Indonesia and Malaysia, as the world's top two palm oil producers, have signed an agreement to set up a council, which will have major palm oil producing countries as its members, in an effort to ensure price stability.
According to announcement made by relevant officials on Saturday, the new council will be based in the Indonesian capital city, Jakarta, and will act in a way similar to that of the Organization of the Petroleum Exporting Countries (OPEC) for oil producers by managing palm oil production and stock in the global market, AP reported.
Indonesian Resources Minister Rizal Ramli was quoted by AP as saying that the council will be a "game changer" for the palm oil industry, which is already under pressure due to plummeting prices and unsustainable farming practices.
The two countries account for 85 percent of the world's overall palm oil production, and the drastic fall in palm oil prices has hurt their economies.
Rizal added that the council will also address impediments on the way of palm oil trade to boost competitiveness in the world market, and promote green and sustainable farming.
The council will also make an effort to improve the livelihoods of more than 4 million oil palm smallholders in Indonesia and some 500,000 in Malaysia, the Indonesian official said.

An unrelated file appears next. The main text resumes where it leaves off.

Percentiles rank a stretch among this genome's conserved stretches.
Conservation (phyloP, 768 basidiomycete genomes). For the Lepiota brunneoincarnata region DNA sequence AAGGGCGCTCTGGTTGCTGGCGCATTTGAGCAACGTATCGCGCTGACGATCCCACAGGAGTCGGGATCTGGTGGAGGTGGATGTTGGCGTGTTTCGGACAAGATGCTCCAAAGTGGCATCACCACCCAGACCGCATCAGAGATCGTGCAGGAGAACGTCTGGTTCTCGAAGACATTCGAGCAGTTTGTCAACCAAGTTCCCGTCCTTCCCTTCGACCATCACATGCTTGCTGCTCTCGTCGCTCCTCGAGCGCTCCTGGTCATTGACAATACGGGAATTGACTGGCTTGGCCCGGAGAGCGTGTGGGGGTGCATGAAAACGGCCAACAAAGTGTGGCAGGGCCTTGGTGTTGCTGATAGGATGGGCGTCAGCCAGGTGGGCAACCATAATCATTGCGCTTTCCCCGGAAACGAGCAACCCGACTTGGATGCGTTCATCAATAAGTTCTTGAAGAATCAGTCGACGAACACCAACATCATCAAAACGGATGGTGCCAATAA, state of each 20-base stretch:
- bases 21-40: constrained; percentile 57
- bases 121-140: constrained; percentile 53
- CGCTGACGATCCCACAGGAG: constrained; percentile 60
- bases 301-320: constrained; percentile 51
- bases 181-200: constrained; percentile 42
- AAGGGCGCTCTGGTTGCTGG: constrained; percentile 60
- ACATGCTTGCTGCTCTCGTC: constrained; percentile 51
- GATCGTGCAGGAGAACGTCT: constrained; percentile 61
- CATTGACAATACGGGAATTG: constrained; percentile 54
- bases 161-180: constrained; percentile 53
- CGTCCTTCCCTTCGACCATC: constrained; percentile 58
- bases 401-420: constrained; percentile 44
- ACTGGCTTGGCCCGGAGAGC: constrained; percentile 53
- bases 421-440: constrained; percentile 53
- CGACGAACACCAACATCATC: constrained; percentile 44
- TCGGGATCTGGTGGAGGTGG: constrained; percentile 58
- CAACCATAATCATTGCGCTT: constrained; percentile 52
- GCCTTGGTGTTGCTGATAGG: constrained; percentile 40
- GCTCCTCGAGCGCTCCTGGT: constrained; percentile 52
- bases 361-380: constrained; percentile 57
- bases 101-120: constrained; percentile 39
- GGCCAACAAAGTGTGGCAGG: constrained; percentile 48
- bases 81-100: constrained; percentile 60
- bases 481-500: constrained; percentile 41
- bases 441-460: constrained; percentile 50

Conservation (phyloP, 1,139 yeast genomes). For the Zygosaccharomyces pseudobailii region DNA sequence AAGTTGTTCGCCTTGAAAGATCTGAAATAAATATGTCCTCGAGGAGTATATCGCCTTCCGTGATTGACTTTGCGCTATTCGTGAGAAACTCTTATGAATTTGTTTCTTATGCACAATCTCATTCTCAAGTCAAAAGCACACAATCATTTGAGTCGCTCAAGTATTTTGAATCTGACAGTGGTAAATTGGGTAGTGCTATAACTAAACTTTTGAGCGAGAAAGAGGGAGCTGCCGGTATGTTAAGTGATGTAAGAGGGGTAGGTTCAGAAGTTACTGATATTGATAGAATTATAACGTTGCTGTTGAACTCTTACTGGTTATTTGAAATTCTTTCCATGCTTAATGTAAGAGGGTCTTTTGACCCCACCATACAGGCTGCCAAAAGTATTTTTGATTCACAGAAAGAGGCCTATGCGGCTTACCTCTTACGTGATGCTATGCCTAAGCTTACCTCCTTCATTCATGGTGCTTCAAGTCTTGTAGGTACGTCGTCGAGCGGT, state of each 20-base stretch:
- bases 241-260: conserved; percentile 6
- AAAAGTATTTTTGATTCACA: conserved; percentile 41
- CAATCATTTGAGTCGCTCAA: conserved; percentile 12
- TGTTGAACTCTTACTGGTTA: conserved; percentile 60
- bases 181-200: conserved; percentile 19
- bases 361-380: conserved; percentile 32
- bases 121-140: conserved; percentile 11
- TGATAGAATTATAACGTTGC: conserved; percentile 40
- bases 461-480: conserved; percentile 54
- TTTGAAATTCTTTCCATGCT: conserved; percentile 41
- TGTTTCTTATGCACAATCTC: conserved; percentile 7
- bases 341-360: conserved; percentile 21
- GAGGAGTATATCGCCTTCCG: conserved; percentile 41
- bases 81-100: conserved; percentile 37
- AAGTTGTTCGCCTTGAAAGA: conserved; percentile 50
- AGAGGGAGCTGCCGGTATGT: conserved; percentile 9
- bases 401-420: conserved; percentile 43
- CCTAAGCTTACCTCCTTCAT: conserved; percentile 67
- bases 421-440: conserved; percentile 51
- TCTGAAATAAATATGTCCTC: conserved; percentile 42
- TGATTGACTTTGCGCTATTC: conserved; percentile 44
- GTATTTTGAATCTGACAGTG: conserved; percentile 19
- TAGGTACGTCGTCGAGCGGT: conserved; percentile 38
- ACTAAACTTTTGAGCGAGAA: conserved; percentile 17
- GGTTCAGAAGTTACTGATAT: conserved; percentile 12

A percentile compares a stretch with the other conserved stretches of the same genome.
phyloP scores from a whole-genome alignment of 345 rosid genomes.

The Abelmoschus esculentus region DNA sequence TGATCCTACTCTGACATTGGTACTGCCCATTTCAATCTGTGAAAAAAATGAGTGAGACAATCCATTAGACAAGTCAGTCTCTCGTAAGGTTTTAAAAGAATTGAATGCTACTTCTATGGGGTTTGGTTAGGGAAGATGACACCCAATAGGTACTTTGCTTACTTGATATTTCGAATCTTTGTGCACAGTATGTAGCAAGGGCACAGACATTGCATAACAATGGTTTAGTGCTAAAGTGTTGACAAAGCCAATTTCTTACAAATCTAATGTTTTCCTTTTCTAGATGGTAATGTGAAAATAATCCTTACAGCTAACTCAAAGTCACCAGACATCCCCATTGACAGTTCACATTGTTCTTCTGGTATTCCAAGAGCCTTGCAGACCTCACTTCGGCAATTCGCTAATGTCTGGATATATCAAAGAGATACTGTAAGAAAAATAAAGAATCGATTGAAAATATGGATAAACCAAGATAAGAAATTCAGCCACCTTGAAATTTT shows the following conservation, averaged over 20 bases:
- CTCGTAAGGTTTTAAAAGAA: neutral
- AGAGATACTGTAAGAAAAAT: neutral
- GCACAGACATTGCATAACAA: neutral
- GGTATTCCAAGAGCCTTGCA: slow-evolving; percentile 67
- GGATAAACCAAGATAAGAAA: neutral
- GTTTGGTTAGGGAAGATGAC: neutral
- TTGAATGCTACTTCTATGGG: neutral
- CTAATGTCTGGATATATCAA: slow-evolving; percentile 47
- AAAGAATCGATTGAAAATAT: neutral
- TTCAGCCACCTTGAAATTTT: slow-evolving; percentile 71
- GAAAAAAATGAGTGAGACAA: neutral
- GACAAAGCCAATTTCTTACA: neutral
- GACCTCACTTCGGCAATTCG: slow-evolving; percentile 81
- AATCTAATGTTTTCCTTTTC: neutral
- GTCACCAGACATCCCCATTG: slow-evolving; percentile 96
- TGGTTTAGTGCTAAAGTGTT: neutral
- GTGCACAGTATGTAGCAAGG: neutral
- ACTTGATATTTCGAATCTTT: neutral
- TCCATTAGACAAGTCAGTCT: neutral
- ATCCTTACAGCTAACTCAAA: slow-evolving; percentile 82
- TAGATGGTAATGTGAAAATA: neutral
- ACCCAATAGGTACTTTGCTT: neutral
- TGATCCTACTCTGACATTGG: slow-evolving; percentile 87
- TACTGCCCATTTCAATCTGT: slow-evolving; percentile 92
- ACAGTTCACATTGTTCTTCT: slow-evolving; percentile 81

"It will be a game changer for the palm oil industry in many ways," Rizal told reporters following a ceremony held to sign the agreement for the establishment of the council.
Meanwhile, Malaysian Plantation, Industries and Commodities Minister Amar Douglas Unggah Embas said the council will not try to fix the price of palm oil, but will seek to ensure a sustainable price by organizing and harmonizing stock management.
He added that membership at the council will be extended to other producers such as Brazil, Colombia, Thailand, Ghana, Liberia, Nigeria, Papua New Guinea, the Philippines and Uganda.
According to Rizal, the council will develop a framework for sustainable palm oil production.
He noted that by pushing for high standards of sustainable farming, the council will help prevent the burning of forests for the purpose of clearing land for agriculture in Indonesia that has caused a thick dusty haze across the region every year.
"We know we still have to work hard to minimize the impact" of haze, the official said.
The two countries will each contribute USD 5 million to the council's operations and operational details are still being ironed out, officials said.
Palm oil is commonly used in food, fuel and other products.